What Is WebRTC?
Read this article to find out more about web real-time communications, an exciting, powerful, and highly disruptive cutting-edge technology and standard.
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WebRTC stands for web real-time communications. It is a very exciting, powerful, and highly disruptive cutting-edge technology and standard. WebRTC leverages a set of plugin-free APIs that can be used in both desktop and mobile browsers and is progressively becoming supported by all major modern browser vendors. Previously, external plugins were required in order to achieve similar functionality as is offered by WebRTC.
WebRTC leverages multiple standards and protocols, most of which will be discussed in this article. These include data streams, STUN/TURN servers, signaling, JSEP, ICE, SIP, SDP, NAT, UDP/TCP, network sockets, and more.
History of WebRTC
One of the most important challenges for the web is to enable human communication through voice and video: real-time communication or RTC for short. Especially after Covid-19, we all need to communicate with each other regardless of distances and location. So, RTC is our new way to communicate.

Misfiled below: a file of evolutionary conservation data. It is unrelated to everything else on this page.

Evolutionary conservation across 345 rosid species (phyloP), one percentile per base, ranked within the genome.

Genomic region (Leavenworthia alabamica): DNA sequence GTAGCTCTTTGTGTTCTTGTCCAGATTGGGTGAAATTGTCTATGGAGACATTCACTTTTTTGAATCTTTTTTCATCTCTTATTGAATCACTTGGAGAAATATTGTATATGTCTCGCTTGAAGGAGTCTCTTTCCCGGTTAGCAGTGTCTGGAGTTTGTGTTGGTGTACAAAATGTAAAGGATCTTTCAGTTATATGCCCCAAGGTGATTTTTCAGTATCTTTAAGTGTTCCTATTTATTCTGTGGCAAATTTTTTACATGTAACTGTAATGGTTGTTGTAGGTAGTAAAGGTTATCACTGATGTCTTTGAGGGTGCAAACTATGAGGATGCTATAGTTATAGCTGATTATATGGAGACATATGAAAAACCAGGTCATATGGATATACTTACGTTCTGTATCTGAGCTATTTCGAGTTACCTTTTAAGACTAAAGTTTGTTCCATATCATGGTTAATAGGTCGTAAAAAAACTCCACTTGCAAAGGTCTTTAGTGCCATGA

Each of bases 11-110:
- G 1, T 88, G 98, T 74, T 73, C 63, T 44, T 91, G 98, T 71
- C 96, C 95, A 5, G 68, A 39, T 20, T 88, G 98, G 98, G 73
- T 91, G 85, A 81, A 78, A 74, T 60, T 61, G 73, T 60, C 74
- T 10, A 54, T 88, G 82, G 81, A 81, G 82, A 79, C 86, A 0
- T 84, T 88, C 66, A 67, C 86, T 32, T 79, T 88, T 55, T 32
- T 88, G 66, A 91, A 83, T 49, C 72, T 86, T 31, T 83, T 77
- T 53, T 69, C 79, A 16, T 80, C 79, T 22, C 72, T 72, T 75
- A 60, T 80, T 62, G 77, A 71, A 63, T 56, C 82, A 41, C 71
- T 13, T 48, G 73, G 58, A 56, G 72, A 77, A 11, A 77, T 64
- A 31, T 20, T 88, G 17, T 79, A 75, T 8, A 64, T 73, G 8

Once upon a time, RTC was complex, requiring expensive audio and video technologies to be licensed or developed in-house. Integrating RTC technology with existing content, data, and services has been difficult and time-consuming, particularly on the web.
Google joined the video chat market with Gmail video chat in 2008. In 2011, Google introduced Hangouts and it was originally a feature of Google+, Hangouts became a stand-alone product in 2013. Google loved RTC technologies. It acquired GIPS, a company that develops many components required for RTC, such as codecs and echo cancellation techniques. Google open-sourced the technologies developed by GIPS and engaged with relevant standards bodies at the Internet Engineering Task Force (IETF) and World Wide Web Consortium (W3C) to ensure industry consensus. In May 2011, Ericsson built the first implementation of WebRTC. Ericsson created the first implementation of WebRTC in May 2011. And, this started the future of the communication industry.
The purpose of WebRTC was so clear, building a communication method for real-time, plugin-free video, audio, and data communication.
Many web services used RTC such as Skype, Facebook, and Hangouts but to use them, downloads, native apps, or plugins were needed. Downloading, installing, or updating plugins is complex. Usually, some error occurs and the plugins don't work properly. Using plugins may require some expensive licenses or technologies. It is also really hard to make people download a plugin or anything, really.
WebRTC emerged based on these principles that its APIs should be open source, free, standardized, and built into web browsers.
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